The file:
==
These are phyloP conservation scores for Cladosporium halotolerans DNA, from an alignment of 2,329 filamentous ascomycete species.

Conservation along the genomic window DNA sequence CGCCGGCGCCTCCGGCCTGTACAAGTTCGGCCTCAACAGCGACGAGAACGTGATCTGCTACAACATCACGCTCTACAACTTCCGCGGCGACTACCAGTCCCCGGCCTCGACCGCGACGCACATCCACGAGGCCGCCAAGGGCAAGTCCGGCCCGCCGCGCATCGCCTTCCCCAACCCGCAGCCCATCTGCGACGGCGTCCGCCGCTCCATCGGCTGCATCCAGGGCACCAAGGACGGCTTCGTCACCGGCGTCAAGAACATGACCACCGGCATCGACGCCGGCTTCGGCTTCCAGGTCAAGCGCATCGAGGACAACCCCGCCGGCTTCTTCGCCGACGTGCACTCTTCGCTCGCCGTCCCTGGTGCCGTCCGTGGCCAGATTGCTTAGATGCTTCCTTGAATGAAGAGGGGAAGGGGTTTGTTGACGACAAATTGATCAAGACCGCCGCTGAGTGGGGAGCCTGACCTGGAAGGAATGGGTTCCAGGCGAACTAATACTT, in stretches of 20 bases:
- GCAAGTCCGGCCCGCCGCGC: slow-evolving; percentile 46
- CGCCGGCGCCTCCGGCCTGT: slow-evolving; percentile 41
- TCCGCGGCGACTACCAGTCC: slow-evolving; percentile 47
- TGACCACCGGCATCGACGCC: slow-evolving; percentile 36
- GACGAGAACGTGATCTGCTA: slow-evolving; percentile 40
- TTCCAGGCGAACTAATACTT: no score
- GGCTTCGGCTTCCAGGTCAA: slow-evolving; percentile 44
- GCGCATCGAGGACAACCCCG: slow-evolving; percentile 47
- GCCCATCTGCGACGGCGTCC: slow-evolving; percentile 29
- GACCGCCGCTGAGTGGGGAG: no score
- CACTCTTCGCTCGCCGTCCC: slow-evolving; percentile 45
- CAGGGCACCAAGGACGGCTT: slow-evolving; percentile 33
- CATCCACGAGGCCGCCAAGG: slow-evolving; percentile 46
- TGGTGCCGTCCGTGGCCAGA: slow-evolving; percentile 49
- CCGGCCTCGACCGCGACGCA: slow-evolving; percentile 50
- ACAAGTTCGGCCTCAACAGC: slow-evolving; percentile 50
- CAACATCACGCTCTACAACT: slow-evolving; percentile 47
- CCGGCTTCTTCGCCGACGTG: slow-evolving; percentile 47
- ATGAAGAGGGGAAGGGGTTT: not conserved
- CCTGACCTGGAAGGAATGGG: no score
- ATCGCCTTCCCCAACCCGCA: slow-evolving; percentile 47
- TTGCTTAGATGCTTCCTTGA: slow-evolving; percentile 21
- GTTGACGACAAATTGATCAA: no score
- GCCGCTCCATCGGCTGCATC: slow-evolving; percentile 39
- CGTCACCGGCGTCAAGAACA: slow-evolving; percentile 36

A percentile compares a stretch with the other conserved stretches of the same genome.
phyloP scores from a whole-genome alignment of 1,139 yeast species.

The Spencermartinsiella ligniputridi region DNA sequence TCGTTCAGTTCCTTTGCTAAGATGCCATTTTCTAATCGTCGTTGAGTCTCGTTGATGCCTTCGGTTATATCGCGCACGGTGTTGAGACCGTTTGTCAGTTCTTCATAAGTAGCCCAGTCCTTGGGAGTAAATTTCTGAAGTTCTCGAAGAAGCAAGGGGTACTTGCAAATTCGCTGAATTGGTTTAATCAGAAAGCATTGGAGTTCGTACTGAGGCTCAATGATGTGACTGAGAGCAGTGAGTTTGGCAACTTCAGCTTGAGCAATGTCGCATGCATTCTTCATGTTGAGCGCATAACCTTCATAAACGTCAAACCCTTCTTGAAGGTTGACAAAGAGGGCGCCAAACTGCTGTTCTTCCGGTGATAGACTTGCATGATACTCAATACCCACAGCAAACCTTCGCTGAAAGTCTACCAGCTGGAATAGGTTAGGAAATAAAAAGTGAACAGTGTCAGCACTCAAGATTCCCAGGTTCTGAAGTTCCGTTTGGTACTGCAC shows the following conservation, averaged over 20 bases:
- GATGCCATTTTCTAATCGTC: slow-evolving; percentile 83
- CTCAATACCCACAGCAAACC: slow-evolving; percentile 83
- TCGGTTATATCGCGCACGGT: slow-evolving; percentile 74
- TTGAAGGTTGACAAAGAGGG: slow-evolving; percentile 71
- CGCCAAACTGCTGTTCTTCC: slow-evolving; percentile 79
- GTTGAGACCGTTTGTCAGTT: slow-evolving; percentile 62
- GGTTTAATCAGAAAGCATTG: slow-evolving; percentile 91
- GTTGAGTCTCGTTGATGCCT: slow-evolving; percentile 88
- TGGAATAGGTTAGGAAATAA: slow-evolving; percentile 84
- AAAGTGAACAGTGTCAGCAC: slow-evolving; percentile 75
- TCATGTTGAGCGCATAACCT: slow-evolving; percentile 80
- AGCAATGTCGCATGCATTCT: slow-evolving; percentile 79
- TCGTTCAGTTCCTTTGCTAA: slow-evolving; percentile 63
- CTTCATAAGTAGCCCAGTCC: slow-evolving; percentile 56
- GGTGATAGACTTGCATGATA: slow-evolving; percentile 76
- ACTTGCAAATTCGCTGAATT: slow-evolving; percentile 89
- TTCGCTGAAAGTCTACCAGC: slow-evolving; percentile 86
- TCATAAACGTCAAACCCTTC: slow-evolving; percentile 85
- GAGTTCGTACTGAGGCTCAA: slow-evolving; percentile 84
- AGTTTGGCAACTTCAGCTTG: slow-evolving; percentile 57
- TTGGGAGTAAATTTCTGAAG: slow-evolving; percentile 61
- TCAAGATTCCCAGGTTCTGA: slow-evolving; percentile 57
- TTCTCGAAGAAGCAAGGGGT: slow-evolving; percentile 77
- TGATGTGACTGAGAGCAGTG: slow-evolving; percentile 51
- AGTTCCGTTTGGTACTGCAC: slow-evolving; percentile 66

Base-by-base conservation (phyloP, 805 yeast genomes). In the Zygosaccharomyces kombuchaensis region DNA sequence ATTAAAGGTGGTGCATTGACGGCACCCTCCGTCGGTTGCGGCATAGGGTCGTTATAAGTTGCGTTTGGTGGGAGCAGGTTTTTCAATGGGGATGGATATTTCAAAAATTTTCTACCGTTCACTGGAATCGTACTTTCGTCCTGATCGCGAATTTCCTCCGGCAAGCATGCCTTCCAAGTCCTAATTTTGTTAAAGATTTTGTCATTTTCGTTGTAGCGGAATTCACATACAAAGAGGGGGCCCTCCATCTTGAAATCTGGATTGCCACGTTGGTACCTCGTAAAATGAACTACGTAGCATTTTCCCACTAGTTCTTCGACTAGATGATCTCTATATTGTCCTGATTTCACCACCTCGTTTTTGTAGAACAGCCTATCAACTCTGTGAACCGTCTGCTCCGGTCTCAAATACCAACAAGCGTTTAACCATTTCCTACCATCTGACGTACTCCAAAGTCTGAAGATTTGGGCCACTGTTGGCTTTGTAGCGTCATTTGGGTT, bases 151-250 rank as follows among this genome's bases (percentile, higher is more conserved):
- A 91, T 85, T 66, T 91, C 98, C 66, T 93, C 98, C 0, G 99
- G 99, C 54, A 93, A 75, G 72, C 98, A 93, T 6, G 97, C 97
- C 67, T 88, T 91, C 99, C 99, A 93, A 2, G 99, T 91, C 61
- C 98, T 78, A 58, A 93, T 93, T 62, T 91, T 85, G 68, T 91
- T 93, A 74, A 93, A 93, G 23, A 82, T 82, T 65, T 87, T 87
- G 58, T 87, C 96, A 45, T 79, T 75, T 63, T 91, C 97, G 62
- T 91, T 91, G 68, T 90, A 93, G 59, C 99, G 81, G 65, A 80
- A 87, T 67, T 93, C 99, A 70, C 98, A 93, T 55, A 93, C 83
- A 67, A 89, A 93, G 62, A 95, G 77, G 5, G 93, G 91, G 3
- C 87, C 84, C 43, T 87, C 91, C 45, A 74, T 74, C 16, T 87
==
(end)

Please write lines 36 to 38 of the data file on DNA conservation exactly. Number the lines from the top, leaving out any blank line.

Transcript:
- GTTGAGACCGTTTGTCAGTT: slow-evolving; percentile 62
- GGTTTAATCAGAAAGCATTG: slow-evolving; percentile 91
- GTTGAGTCTCGTTGATGCCT: slow-evolving; percentile 88